vCalendar was launched in 2009 at VMworld. I think it was a success and my sincere hope is that everyone who acquired one got some practical use out of it. I know I have, which is why I created it. Each new day is a pleasant surprise. Some might be curious about what’s next for vCalendar. The truth is that I began development of vCalendar 2.0 shortly after the 1.0 launch. This was easy to do because I followed the same development methodology which was incorporated into version 1.0, essentially harvesting useful data from the trenches on an almost daily basis and then formatting that data into a vCalendar form factor.
So the good news is that there will be a vCalendar 2.0 and I’m planning on an anniversary launch around VMworld 2010 San Francisco. Some data which is not so relevant any longer will be pruned. Some of the data which is still currently relevant or of historic value will be carried over from the previous version. Then there will be quite a bit of new content added which I have been working on since the fall of last year. The next few blog posts you see from me will provide examples of upcoming vCalendar 2.0 content. The posts will be rather short and to the point – because for the most part they are in vCalendar format which is limited to a finite number of rows and 425 characters total.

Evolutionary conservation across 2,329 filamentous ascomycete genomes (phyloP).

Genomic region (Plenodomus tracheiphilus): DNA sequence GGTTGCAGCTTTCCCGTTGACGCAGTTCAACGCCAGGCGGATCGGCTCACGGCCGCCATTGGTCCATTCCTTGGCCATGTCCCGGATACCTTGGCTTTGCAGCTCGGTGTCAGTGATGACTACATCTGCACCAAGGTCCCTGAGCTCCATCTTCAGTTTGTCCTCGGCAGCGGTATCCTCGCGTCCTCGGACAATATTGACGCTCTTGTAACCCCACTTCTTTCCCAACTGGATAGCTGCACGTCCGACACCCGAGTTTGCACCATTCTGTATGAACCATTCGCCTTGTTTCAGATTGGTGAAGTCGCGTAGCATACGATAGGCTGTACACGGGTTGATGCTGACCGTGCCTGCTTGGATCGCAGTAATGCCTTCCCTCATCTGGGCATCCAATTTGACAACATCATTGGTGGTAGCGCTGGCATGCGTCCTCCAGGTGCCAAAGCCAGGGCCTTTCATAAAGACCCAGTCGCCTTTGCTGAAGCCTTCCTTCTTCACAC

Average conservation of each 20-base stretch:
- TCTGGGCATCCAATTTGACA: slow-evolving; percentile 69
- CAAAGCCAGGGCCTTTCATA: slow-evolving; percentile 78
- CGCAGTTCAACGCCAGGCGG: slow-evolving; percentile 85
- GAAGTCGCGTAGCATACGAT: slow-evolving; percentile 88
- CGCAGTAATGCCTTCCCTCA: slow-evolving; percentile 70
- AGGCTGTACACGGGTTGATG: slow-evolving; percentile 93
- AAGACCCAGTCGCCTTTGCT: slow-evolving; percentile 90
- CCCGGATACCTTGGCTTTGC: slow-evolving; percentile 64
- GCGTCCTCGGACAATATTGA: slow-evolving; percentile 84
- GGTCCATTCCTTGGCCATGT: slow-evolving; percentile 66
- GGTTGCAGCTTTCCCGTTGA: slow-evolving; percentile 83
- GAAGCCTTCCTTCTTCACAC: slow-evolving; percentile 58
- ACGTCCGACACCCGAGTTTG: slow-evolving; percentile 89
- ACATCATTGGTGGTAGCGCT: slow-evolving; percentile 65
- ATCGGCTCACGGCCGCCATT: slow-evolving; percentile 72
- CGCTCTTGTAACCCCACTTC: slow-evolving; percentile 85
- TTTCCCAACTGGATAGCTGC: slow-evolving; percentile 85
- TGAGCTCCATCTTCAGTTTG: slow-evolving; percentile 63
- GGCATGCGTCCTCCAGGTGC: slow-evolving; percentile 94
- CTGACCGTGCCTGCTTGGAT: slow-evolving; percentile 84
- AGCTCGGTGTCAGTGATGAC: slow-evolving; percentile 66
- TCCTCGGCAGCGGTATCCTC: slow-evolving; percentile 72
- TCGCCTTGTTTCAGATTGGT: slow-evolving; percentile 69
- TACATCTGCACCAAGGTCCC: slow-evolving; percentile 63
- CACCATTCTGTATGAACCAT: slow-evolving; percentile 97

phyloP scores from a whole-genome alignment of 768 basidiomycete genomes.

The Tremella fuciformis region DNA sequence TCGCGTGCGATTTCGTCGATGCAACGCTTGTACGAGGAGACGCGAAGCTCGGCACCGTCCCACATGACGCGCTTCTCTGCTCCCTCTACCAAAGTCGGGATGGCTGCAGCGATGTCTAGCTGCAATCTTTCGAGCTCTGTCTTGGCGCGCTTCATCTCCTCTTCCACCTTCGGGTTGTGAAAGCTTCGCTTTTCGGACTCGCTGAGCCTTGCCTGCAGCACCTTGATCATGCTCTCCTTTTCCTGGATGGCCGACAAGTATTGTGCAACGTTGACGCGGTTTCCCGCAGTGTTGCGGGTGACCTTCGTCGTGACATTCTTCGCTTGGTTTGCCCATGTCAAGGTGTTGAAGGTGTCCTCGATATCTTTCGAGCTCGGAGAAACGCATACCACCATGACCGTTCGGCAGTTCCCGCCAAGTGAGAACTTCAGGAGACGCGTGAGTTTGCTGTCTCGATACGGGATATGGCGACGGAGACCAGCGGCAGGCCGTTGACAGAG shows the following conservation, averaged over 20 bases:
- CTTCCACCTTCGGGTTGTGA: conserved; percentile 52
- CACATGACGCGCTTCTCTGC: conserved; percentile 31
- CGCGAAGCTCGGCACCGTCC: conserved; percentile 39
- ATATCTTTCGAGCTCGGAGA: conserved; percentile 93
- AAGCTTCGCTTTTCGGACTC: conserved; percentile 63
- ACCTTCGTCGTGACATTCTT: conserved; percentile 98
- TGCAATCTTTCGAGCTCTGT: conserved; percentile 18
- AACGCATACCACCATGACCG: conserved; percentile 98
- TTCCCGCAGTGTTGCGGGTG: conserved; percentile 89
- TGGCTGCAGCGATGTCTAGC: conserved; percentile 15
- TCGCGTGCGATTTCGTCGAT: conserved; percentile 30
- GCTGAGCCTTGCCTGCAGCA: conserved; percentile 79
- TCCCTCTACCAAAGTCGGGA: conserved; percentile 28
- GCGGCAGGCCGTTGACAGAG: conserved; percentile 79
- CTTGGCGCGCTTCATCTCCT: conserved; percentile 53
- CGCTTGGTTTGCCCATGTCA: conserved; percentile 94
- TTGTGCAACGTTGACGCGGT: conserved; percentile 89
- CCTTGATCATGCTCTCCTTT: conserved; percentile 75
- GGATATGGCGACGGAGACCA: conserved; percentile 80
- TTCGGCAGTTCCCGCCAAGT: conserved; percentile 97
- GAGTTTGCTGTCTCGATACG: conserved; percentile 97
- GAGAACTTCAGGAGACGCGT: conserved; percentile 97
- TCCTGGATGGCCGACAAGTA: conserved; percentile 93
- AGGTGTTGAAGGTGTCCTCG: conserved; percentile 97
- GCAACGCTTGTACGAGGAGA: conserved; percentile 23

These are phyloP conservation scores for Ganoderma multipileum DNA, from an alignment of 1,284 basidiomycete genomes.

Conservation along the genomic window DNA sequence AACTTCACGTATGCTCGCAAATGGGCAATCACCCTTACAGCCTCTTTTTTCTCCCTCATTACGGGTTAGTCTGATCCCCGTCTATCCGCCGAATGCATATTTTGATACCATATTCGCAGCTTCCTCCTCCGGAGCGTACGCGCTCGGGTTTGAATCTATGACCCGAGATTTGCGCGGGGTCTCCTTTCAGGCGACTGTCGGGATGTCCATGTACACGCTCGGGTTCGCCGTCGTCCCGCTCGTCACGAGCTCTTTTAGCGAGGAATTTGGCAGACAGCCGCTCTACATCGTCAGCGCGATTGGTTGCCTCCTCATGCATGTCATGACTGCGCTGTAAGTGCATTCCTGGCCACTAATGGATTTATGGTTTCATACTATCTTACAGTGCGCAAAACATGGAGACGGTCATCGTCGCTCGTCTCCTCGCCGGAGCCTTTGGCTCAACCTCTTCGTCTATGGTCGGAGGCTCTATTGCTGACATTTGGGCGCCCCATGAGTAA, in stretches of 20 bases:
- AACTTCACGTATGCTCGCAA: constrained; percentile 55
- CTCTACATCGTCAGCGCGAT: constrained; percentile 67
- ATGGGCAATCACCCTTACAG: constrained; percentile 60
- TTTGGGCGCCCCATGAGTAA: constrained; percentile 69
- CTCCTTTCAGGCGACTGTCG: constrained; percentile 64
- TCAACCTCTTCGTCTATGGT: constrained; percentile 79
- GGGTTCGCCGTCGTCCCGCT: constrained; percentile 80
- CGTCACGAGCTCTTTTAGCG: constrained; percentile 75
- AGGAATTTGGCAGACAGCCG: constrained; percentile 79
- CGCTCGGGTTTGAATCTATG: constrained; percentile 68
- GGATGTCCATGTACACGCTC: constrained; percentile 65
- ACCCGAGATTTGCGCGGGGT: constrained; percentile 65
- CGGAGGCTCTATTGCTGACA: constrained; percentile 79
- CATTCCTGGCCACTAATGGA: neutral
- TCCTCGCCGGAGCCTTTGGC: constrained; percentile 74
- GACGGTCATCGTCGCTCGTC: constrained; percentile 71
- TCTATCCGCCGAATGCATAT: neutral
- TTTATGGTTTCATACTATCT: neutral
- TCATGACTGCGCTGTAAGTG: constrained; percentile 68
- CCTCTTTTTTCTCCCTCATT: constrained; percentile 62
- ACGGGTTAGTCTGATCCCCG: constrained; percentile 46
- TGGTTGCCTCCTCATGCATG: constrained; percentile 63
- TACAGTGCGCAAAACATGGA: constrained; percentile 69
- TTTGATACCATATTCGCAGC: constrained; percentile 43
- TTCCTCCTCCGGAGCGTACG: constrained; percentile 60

The not so good news surrounding vCalendar 2.0 is that it will only be available for purchase by continental U.S. peeps online at The Printed Owl. I will do my best to get some vCalendars into the VMworld store as I did last year but I cannot make any promises as it is quite expensive to do so and the budget is tight this year. Veeam did a fantastic job of distributing vCalendars over the past year, however, they will not be carrying the vCalendar this year. I wish to extend my thanks to Veeam for their partnership.
I’d like the vCalendar tradition to continue, be successful, and maybe leave its mark in VMware lore. I’m excited for the upcoming launch and I hope you’re able to get your hands on one.